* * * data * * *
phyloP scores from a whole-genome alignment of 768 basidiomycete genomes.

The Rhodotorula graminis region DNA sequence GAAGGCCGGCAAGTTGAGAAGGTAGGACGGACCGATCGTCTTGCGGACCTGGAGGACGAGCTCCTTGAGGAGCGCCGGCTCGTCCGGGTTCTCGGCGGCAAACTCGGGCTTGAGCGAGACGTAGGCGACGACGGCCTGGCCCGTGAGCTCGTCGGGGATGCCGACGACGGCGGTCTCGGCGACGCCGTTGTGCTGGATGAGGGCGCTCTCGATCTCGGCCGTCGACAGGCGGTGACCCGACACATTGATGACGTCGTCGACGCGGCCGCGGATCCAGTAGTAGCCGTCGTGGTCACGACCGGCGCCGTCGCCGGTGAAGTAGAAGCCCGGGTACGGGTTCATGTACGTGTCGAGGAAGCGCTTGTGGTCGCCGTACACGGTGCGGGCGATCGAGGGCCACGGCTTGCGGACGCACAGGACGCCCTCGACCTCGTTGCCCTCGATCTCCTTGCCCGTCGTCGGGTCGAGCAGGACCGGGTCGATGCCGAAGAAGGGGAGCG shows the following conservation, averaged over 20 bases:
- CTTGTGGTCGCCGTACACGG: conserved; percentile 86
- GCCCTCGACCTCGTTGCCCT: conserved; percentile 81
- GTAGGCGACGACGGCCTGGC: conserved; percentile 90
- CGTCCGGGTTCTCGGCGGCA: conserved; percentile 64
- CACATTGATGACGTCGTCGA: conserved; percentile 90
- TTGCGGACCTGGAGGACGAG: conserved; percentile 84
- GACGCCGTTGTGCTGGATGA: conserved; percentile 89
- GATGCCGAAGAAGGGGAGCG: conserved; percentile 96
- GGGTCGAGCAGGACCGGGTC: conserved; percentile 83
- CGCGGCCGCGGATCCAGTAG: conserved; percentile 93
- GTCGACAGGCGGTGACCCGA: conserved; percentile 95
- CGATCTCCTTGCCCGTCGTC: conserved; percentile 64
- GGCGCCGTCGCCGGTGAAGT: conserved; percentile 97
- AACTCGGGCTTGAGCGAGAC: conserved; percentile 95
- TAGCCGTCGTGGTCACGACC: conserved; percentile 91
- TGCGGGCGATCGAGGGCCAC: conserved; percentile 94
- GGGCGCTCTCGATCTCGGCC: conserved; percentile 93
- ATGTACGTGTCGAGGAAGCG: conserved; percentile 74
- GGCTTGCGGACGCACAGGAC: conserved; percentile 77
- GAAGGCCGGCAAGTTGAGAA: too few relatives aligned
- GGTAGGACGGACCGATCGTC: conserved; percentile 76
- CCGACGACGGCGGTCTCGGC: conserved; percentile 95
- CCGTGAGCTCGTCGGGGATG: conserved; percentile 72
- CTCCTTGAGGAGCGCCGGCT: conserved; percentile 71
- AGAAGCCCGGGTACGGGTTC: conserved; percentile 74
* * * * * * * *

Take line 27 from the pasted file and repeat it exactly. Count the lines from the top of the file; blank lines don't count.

- AGAAGCCCGGGTACGGGTTC: conserved; percentile 74